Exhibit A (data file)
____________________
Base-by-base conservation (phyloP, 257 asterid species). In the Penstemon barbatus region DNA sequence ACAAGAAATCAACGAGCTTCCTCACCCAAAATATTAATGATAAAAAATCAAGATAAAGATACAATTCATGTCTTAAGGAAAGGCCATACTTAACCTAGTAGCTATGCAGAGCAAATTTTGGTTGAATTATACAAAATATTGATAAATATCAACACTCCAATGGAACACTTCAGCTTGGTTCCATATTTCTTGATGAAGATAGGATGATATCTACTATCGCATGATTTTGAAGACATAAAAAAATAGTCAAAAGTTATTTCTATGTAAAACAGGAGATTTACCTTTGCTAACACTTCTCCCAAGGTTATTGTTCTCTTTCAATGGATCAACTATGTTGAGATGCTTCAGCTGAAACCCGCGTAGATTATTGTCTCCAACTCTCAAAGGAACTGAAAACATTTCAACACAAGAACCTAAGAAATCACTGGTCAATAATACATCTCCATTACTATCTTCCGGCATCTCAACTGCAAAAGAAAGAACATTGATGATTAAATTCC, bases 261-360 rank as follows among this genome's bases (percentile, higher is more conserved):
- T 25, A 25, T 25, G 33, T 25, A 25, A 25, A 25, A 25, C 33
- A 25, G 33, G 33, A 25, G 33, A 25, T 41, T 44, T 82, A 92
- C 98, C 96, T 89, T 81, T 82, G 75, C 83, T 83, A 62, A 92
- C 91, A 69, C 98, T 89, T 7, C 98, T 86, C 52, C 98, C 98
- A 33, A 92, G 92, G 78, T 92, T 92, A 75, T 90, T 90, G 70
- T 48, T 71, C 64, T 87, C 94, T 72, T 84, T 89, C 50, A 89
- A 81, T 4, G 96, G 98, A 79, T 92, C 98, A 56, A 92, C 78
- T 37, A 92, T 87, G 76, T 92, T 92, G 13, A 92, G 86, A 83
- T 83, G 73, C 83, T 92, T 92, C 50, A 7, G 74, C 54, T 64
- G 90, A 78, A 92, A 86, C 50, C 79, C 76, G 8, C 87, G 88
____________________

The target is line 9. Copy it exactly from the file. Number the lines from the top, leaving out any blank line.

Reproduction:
- T 37, A 92, T 87, G 76, T 92, T 92, G 13, A 92, G 86, A 83